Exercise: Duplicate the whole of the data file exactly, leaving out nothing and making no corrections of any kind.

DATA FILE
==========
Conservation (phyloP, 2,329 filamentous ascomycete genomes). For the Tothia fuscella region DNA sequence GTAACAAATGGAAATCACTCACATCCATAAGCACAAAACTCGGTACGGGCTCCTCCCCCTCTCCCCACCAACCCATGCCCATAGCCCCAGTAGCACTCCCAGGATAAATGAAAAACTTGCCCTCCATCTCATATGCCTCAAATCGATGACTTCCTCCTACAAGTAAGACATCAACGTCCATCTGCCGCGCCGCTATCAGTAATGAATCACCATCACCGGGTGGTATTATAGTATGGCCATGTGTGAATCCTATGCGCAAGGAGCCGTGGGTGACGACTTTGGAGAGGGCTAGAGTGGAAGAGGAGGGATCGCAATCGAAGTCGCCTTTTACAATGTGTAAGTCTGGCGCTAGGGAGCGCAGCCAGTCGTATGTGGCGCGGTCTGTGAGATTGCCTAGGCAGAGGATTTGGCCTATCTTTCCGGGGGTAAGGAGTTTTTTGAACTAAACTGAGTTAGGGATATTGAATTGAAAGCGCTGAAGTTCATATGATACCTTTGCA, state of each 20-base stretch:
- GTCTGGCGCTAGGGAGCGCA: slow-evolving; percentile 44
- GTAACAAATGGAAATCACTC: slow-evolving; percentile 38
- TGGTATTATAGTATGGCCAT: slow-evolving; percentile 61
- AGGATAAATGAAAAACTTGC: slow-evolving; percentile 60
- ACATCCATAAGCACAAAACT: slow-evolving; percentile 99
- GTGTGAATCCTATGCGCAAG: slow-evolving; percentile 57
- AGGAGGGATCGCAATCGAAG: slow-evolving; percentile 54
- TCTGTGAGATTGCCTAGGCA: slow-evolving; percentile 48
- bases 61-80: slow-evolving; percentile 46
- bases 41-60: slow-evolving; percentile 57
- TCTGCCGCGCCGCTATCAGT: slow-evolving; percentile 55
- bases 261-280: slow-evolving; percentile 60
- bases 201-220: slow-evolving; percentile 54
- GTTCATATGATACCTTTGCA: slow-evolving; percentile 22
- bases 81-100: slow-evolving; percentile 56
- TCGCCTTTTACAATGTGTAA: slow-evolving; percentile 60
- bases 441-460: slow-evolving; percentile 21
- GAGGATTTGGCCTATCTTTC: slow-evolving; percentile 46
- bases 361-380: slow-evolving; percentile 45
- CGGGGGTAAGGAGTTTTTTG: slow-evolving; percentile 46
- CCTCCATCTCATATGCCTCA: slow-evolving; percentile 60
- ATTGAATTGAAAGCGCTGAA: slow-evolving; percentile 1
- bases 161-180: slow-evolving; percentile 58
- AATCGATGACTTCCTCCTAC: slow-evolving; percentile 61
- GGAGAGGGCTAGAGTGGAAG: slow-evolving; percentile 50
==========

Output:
Conservation (phyloP, 2,329 filamentous ascomycete genomes). For the Tothia fuscella region DNA sequence GTAACAAATGGAAATCACTCACATCCATAAGCACAAAACTCGGTACGGGCTCCTCCCCCTCTCCCCACCAACCCATGCCCATAGCCCCAGTAGCACTCCCAGGATAAATGAAAAACTTGCCCTCCATCTCATATGCCTCAAATCGATGACTTCCTCCTACAAGTAAGACATCAACGTCCATCTGCCGCGCCGCTATCAGTAATGAATCACCATCACCGGGTGGTATTATAGTATGGCCATGTGTGAATCCTATGCGCAAGGAGCCGTGGGTGACGACTTTGGAGAGGGCTAGAGTGGAAGAGGAGGGATCGCAATCGAAGTCGCCTTTTACAATGTGTAAGTCTGGCGCTAGGGAGCGCAGCCAGTCGTATGTGGCGCGGTCTGTGAGATTGCCTAGGCAGAGGATTTGGCCTATCTTTCCGGGGGTAAGGAGTTTTTTGAACTAAACTGAGTTAGGGATATTGAATTGAAAGCGCTGAAGTTCATATGATACCTTTGCA, state of each 20-base stretch:
- GTCTGGCGCTAGGGAGCGCA: slow-evolving; percentile 44
- GTAACAAATGGAAATCACTC: slow-evolving; percentile 38
- TGGTATTATAGTATGGCCAT: slow-evolving; percentile 61
- AGGATAAATGAAAAACTTGC: slow-evolving; percentile 60
- ACATCCATAAGCACAAAACT: slow-evolving; percentile 99
- GTGTGAATCCTATGCGCAAG: slow-evolving; percentile 57
- AGGAGGGATCGCAATCGAAG: slow-evolving; percentile 54
- TCTGTGAGATTGCCTAGGCA: slow-evolving; percentile 48
- bases 61-80: slow-evolving; percentile 46
- bases 41-60: slow-evolving; percentile 57
- TCTGCCGCGCCGCTATCAGT: slow-evolving; percentile 55
- bases 261-280: slow-evolving; percentile 60
- bases 201-220: slow-evolving; percentile 54
- GTTCATATGATACCTTTGCA: slow-evolving; percentile 22
- bases 81-100: slow-evolving; percentile 56
- TCGCCTTTTACAATGTGTAA: slow-evolving; percentile 60
- bases 441-460: slow-evolving; percentile 21
- GAGGATTTGGCCTATCTTTC: slow-evolving; percentile 46
- bases 361-380: slow-evolving; percentile 45
- CGGGGGTAAGGAGTTTTTTG: slow-evolving; percentile 46
- CCTCCATCTCATATGCCTCA: slow-evolving; percentile 60
- ATTGAATTGAAAGCGCTGAA: slow-evolving; percentile 1
- bases 161-180: slow-evolving; percentile 58
- AATCGATGACTTCCTCCTAC: slow-evolving; percentile 61
- GGAGAGGGCTAGAGTGGAAG: slow-evolving; percentile 50